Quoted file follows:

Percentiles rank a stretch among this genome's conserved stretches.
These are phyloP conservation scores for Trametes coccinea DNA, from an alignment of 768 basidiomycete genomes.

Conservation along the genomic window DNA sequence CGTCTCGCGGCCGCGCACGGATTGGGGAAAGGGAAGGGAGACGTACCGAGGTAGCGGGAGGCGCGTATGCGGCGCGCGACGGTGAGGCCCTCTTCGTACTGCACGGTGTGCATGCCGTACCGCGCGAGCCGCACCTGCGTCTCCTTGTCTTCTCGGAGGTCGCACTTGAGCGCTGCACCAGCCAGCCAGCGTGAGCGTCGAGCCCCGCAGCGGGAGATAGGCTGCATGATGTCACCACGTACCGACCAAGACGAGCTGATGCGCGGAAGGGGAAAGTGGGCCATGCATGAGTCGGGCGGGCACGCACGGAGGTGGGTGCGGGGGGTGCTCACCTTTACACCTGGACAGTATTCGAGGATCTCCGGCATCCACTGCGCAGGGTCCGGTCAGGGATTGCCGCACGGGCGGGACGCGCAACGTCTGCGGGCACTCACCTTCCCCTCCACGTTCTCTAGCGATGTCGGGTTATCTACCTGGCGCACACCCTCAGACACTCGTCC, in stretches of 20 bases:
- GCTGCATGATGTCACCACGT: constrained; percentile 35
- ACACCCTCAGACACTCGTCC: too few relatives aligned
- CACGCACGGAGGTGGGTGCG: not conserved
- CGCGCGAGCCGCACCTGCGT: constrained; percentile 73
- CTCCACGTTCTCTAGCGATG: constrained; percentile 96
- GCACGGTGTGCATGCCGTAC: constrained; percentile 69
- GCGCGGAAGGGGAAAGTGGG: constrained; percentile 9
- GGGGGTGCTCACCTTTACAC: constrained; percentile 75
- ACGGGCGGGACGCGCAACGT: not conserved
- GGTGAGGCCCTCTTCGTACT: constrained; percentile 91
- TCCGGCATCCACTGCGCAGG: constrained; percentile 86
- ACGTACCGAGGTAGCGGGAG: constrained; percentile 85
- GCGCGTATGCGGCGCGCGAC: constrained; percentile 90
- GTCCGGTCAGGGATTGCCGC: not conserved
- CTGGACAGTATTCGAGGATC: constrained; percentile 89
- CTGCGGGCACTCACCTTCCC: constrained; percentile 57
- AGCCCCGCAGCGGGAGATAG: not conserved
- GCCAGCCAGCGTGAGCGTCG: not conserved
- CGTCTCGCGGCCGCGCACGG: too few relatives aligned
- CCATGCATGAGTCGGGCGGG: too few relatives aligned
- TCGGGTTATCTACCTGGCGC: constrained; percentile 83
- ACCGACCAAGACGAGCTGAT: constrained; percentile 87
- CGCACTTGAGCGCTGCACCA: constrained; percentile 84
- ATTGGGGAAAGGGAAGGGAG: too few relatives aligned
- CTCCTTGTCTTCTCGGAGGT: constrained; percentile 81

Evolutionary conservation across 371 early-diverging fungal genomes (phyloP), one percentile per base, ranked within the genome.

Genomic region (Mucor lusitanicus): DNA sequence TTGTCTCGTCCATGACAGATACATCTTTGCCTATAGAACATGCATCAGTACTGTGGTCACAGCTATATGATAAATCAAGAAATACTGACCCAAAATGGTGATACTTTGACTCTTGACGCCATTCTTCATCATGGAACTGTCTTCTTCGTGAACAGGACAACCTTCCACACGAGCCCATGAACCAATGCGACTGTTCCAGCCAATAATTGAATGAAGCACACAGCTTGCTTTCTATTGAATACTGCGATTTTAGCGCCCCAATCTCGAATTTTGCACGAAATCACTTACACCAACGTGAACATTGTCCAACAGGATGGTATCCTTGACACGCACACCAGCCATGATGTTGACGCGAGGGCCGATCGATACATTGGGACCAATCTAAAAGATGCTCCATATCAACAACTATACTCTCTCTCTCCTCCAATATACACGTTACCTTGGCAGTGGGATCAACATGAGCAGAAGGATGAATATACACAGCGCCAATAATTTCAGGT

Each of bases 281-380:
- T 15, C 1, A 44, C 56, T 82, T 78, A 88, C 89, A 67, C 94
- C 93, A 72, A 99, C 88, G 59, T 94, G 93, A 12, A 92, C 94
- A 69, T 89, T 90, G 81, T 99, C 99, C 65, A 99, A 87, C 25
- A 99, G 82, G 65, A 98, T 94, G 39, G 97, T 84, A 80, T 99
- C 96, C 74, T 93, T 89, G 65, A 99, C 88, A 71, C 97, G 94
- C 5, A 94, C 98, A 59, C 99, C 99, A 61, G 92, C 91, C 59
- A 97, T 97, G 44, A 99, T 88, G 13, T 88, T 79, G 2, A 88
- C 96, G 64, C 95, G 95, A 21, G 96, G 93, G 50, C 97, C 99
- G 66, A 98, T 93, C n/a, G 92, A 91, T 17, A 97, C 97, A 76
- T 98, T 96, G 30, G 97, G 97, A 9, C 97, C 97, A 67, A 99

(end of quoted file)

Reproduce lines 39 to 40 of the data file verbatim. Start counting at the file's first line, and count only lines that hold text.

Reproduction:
- C 96, G 64, C 95, G 95, A 21, G 96, G 93, G 50, C 97, C 99
- G 66, A 98, T 93, C n/a, G 92, A 91, T 17, A 97, C 97, A 76